When Australia was first settled by the British in 1788, this sun-drenched land down-under was introduced to the English language. It was spoken in all its English and Irish accents with a bit of Scots and Welsh thrown in as well. Over time, the amalgamation of the accents plus a dose of cockney rhyming slang has created a unique Australian brand of English which can be a little daunting to first-time visitors.
The Market, as we kids called it, has been in existence as long as I can remember. Looking through the eyes of youth, it seemed huge, with lots of sheds and tables and vendors. As I grew into adulthood, I began to realize what an important role the Market played in the lives of so many, especially the farmers who were its mainstays.
The inspiration for the original Old Country Market came from Kristian Graaten and his wife Solveig who emigrated from Lillehammer, Norway in the 1950s. In Norway, it was common for homes to be built into the hillside with the sod roof becoming an extension of the hillside. Voila — the market was born in 1976. As for the goats, the weekend of the Coombs Fall Fair was approaching, and it was decided to put the goats up on the roof to trim the long green grass. A tradition was born, and the goats go onto the roof approximately Mother’s Day every year. Thus a tourist attraction was also born.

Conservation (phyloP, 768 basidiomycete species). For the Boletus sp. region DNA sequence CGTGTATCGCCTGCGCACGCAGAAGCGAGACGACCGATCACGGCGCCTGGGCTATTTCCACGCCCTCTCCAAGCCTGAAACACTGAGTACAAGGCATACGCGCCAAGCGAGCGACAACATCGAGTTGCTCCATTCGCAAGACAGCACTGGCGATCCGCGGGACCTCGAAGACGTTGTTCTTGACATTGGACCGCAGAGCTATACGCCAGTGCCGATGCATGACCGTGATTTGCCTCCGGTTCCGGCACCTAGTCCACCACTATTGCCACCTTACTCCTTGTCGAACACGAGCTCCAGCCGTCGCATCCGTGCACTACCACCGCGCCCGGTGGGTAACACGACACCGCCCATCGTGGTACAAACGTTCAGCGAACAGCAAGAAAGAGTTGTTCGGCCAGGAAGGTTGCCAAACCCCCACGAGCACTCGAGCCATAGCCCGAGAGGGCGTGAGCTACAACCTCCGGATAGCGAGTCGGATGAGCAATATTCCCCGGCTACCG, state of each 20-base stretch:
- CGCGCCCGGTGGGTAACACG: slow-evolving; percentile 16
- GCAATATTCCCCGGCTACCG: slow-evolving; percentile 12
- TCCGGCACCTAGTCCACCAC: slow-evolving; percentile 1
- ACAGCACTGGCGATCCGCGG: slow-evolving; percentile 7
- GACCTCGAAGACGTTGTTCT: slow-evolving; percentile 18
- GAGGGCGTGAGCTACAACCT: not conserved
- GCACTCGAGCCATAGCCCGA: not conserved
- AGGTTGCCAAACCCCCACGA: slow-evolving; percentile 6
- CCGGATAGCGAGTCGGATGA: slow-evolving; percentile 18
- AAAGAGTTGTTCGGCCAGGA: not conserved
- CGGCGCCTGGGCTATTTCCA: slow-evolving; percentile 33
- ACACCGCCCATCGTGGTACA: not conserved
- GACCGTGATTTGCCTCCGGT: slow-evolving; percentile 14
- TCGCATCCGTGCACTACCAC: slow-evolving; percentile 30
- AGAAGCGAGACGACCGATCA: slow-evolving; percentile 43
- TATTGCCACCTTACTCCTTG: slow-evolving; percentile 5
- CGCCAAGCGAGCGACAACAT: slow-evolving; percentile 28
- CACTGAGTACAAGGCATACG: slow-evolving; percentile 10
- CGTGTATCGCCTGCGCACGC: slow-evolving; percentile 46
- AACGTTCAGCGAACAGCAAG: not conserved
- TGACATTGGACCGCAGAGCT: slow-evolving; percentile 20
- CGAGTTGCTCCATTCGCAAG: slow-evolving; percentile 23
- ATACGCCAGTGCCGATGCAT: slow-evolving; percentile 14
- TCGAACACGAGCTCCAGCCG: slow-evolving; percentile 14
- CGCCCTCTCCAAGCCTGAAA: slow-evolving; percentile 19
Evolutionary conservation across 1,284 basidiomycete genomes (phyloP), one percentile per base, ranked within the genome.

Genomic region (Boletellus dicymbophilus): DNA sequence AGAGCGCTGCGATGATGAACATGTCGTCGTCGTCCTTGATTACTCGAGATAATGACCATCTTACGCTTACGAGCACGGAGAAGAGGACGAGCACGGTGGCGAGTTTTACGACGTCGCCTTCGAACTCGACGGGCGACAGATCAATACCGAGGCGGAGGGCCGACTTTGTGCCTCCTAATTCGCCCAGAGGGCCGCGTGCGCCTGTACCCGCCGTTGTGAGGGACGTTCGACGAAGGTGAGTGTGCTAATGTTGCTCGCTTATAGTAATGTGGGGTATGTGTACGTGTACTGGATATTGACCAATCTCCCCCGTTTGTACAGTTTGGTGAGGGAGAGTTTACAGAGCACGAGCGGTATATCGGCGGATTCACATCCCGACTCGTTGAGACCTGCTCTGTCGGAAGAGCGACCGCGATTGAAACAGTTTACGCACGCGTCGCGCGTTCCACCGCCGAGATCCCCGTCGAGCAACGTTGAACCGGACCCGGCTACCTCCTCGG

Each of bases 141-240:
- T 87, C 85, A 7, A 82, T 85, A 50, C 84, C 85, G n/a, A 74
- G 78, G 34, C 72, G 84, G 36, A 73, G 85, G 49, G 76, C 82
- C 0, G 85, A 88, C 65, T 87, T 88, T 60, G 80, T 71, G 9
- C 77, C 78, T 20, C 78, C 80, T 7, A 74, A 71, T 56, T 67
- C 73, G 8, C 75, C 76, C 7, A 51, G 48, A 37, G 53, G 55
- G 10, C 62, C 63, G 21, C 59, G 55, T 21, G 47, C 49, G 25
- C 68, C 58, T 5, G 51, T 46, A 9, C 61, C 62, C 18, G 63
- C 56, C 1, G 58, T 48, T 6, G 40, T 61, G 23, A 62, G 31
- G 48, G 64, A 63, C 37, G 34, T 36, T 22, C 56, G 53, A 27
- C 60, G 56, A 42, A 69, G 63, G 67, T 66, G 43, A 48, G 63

As the sun slowly rises behind the Sydney Harbour Bridge, ferry traffic starts, back and forth, as a well-orchestrated ballet. Soon, Sydneysiders are flooding Circular Quay. The ferry terminal is at its busiest and you’re sitting by the river, sipping your coffee. The Opera Kitchen terrace is the perfect place to watch the show while being served your first meal of the day, overlooking the bay and its “coat hanger,” as the locals call the Sydney Harbour Bridge.
As you ride along, it’s easy to spot the dark brown form of an alligator sunning itself along the side of the road. Look deeper into the swamp to see even more of them submerged, with only snouts and eyes peeking above the surface. (Yes, it’s okay to get out of your vehicle, but not okay to get too close to — let alone feed — the wildlife.)